Una scelta coraggiosa che impone il ritorno del disegno di legge alla Camera dei Deputati e che, dunque, considerata la fragilità della legislatura in corso, potrebbe condannare l’iniziativa al naufragio.
Ma si tratta di una scelta saggia, opportuna e doverosa che consente di fare tabula rasa dell’interminabile serie di emendamenti, ritocchi e correzione che, nel suo primo passaggio alla Camera dei Deputati, avevano snaturato profondamente il disegno di legge sino a trasformarlo in una sorta di legge marziale per i crimini online, uno zibaldone di idee e strumenti confusi, ambigui e poco efficaci.
Il Senato ha rimesso ordine nelle originarie buone intenzioni, ha rimesso in fila le vere priorità e segnato una via.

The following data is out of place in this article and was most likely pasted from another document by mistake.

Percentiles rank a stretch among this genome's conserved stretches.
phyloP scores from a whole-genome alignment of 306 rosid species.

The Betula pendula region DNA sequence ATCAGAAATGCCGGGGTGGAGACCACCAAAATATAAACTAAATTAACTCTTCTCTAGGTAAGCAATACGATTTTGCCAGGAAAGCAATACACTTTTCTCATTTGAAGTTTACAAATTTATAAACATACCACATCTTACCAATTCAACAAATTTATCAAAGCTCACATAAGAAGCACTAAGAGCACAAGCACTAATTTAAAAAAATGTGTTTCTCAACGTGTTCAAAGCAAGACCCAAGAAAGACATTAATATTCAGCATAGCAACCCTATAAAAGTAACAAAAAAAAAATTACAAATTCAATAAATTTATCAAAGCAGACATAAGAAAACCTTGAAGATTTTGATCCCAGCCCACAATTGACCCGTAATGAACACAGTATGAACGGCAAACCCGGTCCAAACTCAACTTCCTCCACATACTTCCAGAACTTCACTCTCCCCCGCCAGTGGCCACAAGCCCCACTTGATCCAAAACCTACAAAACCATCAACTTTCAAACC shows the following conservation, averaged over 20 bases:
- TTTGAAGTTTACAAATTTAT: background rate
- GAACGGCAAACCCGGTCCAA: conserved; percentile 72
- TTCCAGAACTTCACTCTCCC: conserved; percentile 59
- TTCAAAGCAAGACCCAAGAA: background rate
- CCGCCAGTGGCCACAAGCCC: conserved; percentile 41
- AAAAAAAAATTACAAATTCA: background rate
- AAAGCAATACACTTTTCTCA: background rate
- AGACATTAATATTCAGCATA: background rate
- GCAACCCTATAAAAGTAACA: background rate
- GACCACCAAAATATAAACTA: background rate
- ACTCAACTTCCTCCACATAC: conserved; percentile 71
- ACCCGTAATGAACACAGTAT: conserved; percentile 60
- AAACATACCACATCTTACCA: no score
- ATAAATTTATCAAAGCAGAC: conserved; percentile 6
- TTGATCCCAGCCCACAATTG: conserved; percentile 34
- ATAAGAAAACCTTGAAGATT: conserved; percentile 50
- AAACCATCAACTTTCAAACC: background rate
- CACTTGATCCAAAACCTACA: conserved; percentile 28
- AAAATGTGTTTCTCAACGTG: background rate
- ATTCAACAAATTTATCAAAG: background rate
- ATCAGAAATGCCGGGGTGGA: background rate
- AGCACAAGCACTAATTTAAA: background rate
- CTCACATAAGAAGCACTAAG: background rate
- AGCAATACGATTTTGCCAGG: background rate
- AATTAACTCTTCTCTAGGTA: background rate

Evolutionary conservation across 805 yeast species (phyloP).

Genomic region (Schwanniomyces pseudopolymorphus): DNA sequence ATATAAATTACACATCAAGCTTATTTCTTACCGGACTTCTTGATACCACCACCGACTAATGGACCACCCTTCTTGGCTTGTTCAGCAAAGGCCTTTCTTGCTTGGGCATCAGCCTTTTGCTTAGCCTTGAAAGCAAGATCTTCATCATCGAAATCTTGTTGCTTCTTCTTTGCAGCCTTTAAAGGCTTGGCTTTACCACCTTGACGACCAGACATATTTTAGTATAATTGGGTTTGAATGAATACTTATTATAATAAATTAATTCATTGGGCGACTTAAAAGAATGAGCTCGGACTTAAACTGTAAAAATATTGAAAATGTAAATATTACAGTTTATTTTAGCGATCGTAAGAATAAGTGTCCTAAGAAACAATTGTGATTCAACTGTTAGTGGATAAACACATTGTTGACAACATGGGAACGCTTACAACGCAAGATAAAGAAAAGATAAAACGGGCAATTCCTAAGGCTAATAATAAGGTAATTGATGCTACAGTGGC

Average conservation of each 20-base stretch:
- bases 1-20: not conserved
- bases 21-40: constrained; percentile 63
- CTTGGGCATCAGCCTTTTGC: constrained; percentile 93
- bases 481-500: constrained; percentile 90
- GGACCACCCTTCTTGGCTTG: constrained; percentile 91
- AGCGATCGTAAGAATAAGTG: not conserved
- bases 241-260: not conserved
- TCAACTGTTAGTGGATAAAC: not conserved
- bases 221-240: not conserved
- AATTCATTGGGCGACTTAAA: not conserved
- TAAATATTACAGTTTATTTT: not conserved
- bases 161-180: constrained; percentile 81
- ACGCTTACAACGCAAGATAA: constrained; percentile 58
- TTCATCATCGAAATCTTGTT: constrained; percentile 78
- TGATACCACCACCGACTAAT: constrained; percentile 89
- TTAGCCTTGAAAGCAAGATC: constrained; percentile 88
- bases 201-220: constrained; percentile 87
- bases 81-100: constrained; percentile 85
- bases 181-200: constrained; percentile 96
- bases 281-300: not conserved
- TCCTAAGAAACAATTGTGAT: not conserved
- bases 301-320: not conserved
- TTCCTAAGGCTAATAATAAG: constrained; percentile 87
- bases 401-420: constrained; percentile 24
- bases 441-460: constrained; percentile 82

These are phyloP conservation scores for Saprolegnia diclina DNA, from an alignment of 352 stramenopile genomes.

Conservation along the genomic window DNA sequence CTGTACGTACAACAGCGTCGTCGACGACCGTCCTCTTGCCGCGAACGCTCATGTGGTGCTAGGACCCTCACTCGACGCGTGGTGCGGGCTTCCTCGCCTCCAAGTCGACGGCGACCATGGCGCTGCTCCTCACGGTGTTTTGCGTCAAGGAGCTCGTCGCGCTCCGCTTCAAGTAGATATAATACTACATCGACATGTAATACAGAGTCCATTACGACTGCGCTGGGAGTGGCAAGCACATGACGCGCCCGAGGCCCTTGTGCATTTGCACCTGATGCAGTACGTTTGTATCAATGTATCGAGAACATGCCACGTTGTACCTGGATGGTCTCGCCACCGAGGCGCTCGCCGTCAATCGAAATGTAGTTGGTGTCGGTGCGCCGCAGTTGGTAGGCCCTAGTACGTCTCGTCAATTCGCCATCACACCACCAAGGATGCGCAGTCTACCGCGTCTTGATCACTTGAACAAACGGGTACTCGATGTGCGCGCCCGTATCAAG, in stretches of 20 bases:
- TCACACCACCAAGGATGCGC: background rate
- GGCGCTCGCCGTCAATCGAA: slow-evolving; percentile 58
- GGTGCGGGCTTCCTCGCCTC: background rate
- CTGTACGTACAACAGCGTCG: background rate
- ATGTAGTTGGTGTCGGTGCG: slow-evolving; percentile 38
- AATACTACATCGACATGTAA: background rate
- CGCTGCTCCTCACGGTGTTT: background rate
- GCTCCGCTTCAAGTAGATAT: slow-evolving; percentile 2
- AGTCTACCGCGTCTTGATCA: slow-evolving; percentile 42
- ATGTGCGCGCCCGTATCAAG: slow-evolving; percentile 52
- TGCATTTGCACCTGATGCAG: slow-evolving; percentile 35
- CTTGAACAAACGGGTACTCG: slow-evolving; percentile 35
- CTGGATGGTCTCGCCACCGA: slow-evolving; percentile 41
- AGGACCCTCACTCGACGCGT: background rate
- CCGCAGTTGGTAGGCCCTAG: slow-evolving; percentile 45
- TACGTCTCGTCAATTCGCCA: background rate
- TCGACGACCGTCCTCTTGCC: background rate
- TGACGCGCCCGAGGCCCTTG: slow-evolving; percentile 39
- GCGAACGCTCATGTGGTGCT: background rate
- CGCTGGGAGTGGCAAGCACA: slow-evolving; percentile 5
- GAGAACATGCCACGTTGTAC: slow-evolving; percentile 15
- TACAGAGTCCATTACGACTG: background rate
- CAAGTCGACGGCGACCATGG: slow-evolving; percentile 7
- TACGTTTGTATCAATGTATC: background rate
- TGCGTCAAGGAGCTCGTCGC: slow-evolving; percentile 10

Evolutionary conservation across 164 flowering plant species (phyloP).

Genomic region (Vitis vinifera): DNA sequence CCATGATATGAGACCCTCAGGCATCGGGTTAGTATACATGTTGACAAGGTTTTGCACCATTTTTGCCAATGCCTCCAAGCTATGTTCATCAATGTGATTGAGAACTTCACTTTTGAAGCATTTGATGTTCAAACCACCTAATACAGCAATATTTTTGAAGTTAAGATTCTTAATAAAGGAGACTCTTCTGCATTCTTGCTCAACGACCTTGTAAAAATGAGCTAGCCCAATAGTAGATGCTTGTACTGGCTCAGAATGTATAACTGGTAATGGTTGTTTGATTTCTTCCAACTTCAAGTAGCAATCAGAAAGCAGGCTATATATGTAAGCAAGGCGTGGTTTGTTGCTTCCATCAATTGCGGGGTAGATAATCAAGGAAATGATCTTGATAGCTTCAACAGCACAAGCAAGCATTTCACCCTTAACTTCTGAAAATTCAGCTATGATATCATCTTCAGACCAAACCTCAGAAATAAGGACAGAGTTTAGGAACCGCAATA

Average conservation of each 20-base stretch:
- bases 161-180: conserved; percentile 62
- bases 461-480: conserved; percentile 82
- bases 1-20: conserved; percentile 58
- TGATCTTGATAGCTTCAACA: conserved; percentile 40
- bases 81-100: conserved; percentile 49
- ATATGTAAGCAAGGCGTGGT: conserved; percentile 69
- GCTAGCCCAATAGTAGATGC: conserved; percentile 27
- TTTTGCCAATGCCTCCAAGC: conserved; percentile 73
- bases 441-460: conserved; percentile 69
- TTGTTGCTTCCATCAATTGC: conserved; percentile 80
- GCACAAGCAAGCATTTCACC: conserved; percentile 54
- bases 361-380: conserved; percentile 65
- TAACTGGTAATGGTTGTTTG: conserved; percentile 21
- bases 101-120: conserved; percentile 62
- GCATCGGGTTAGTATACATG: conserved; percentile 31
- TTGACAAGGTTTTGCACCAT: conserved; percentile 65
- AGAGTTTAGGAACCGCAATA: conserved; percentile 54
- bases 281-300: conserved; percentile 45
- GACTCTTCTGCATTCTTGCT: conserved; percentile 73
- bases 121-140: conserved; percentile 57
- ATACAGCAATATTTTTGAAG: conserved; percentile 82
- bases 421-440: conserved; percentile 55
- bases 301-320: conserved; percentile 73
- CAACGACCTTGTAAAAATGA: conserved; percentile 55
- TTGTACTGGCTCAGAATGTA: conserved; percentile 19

Non è il miglior disegno di legge possibile – benché scriverne uno in una materia tanto delicata e complessa è operazione estremamente complessa – ma è un’iniziativa legislativa che torna ad essere coerente, ferma, puntuale.
E onestà intellettuale impone di darne atto con la stessa convinzione e determinazione con la quale, in agosto, si è attaccato e criticato duramente il disegno di legge uscito dalla Camera dei Deputati.
I dubbi, almeno alcuni, restano.
Prevenzione e cure non farmacologiche